The IRB review process is now accomplished online through iMedRIS. More information can be found here: IRB FAQ.
Leadership Studies Undergraduate Minor FAQ
Yes! You are encouraged to explore and engage in Leadership Studies coursework without the commitment to the minor. You can register for ELPS 201 any semester without registration restrictions (ex. declaring the minor, being admitted to the minor, or instructor permission). You can also register for one of the ELPS 350 Coached Leadership Courses, but most require instructor permission before registering because they include a competitive selection process for the accompanying position. However, courses that do not require instructor permission are also offered (see LSM Course Descriptions for more detail). Apply to the minor after completing ELPS 351 (and of courses 351’s two prerequisite courses, ELPS 201 and ELPS 350). If you earn a B or better in ELPS 351, you may apply to be admitted to the minor. You will complete all the requirements of the application and receive feedback on your application materials during ELPS 351. The Honor Leadership Program can only be applied for with your application to the University. You can begin your Capstone Project once you have completed ELPS 351, made the required amendments to your proposal, and been admitted to the minor. More information about the Capstone Projects can be found on the LSM Program Requirements page. You can petition for a course to count as an elective if it addresses one of the four key learning outcomes of the Leadership Studies minor: 1) leadership; 2) written or oral communication; 3) ethics; or 4) intercultural competence. To petition for another course to count as an elective, complete a Utrack Petition and email it to Dr. Karen D. Boyd at firstname.lastname@example.org consideration. Students are required to complete a self-generated or faculty-generated Capstone project. If you choose to pursue a faculty-generated capstone project that is part of a 2+ credit hour course, you are not required to take the second ELPS 351 credit hour or the ELPS 452/457 course. You may register for the additional ELPS 351 and 452/457 credit hours if you wish to be assigned a Leadership Coach and receive assistance in navigating the Project Proposal/Report and completing the Portfolio. Please share with the Program Coordinator, Dr. Boyd @email@example.com if you believe a project course should be added to this list. Currently the following courses are approved as Project Courses: ELPS 411: Leadership Knoxville Scholars (Graduating Term)
Yes! You are encouraged to explore and engage in Leadership Studies coursework without the commitment to the minor. You can register for ELPS 201 any semester without registration restrictions (ex. declaring the minor, being admitted to the minor, or instructor permission).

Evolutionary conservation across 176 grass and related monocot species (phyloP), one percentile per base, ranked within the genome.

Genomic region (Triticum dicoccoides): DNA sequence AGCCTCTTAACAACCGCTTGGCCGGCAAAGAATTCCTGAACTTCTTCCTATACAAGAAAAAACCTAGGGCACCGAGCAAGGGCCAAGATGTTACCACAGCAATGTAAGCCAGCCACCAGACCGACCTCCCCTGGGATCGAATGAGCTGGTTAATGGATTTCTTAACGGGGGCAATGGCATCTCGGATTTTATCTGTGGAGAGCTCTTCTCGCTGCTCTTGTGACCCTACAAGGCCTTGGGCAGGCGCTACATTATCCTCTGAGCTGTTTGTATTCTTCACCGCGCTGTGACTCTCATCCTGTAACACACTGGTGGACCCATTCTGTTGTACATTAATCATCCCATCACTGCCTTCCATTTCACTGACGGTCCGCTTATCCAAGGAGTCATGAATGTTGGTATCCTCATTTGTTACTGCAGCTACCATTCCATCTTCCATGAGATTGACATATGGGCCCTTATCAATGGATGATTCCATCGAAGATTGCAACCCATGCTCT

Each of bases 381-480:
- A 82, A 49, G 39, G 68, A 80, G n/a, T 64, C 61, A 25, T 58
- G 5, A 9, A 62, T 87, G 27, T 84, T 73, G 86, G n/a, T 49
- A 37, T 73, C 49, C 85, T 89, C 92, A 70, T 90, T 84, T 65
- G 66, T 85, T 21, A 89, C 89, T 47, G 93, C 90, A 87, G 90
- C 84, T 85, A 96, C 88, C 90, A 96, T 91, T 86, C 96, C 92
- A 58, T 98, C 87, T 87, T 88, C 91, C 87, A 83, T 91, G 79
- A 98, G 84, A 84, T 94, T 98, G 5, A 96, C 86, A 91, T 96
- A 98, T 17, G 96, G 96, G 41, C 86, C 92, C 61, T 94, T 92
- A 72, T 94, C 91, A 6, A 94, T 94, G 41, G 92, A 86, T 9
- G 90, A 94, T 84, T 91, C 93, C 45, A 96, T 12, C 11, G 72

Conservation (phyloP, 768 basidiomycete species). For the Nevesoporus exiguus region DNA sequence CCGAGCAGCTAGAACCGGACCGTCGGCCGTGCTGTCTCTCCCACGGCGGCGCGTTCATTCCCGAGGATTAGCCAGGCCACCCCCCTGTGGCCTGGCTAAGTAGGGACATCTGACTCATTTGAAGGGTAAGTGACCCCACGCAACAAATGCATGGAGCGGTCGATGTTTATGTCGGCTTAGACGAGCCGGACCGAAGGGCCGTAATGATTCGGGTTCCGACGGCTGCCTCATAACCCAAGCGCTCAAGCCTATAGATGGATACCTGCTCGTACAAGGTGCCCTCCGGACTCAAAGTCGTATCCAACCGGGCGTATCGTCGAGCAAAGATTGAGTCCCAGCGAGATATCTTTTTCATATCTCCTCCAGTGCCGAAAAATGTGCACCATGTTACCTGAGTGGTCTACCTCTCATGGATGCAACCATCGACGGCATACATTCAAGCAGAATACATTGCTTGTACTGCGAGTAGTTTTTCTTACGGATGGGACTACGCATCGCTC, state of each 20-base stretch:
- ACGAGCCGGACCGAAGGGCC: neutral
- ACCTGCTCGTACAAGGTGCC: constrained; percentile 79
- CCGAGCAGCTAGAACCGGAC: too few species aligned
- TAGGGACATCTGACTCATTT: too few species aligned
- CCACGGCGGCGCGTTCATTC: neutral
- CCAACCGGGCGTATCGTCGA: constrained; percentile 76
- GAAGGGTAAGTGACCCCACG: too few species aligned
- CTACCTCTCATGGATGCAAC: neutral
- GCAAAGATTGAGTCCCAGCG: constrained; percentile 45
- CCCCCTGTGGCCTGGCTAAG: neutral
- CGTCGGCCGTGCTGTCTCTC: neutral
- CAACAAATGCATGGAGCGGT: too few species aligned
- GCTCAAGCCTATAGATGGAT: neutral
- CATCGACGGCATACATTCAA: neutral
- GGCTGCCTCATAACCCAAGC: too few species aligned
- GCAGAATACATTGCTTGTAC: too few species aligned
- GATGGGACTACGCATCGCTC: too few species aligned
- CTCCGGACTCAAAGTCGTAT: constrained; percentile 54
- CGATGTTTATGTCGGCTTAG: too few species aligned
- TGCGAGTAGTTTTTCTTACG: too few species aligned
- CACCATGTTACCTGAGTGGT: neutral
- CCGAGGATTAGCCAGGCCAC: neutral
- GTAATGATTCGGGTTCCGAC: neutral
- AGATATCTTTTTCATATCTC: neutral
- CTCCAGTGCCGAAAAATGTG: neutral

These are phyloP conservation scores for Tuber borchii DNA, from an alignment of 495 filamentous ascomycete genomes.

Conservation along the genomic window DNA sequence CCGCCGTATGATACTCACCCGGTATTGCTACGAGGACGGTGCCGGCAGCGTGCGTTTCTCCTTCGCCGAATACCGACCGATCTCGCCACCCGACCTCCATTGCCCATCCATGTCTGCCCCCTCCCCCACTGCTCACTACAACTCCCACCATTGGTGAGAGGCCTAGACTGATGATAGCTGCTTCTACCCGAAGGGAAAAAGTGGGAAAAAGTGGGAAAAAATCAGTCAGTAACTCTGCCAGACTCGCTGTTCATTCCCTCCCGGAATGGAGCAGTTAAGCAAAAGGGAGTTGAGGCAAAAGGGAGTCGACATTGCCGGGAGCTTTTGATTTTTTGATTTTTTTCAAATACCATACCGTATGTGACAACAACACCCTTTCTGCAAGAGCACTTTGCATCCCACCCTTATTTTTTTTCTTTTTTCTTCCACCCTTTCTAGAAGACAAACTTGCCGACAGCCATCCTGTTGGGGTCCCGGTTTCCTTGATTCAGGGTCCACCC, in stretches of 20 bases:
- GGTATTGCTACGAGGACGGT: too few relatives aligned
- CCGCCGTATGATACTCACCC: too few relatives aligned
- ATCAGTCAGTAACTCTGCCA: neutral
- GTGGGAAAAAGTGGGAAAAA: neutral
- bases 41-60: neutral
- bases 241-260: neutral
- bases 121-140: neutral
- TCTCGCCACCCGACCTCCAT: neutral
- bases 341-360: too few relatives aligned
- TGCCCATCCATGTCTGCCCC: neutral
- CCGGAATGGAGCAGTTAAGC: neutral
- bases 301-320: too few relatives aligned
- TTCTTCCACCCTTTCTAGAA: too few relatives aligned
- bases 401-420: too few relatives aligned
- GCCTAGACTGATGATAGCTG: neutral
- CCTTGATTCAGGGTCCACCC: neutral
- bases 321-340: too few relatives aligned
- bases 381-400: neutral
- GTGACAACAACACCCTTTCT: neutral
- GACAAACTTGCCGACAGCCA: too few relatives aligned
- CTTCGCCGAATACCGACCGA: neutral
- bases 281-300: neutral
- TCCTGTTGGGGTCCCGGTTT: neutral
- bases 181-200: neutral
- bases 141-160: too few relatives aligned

You can also register for one of the ELPS 350 Coached Leadership Courses, but most require instructor permission before registering because they include a competitive selection process for the accompanying position. However, courses that do not require instructor permission are also offered (see LSM Course Descriptions for more detail).
Apply to the minor after completing ELPS 351 (and of courses 351’s two prerequisite courses, ELPS 201 and ELPS 350). If you earn a B or better in ELPS 351, you may apply to be admitted to the minor. You will complete all the requirements of the application and receive feedback on your application materials during ELPS 351. The Honor Leadership Program can only be applied for with your application to the University.
You can begin your Capstone Project once you have completed ELPS 351, made the required amendments to your proposal, and been admitted to the minor. More information about the Capstone Projects can be found on the LSM Program Requirements page.
You can petition for a course to count as an elective if it addresses one of the four key learning outcomes of the Leadership Studies minor: 1) leadership; 2) written or oral communication; 3) ethics; or 4) intercultural competence. To petition for another course to count as an elective, complete a Utrack Petition and email it to Dr. Karen D. Boyd at firstname.lastname@example.org consideration.
Students are required to complete a self-generated or faculty-generated Capstone project. If you choose to pursue a faculty-generated capstone project that is part of a 2+ credit hour course, you are not required to take the second ELPS 351 credit hour or the ELPS 452/457 course. You may register for the additional ELPS 351 and 452/457 credit hours if you wish to be assigned a Leadership Coach and receive assistance in navigating the Project Proposal/Report and completing the Portfolio.
Please share with the Program Coordinator, Dr. Boyd @email@example.com if you believe a project course should be added to this list. Currently the following courses are approved as Project Courses:
ELPS 411: Leadership Knoxville Scholars (Graduating Term)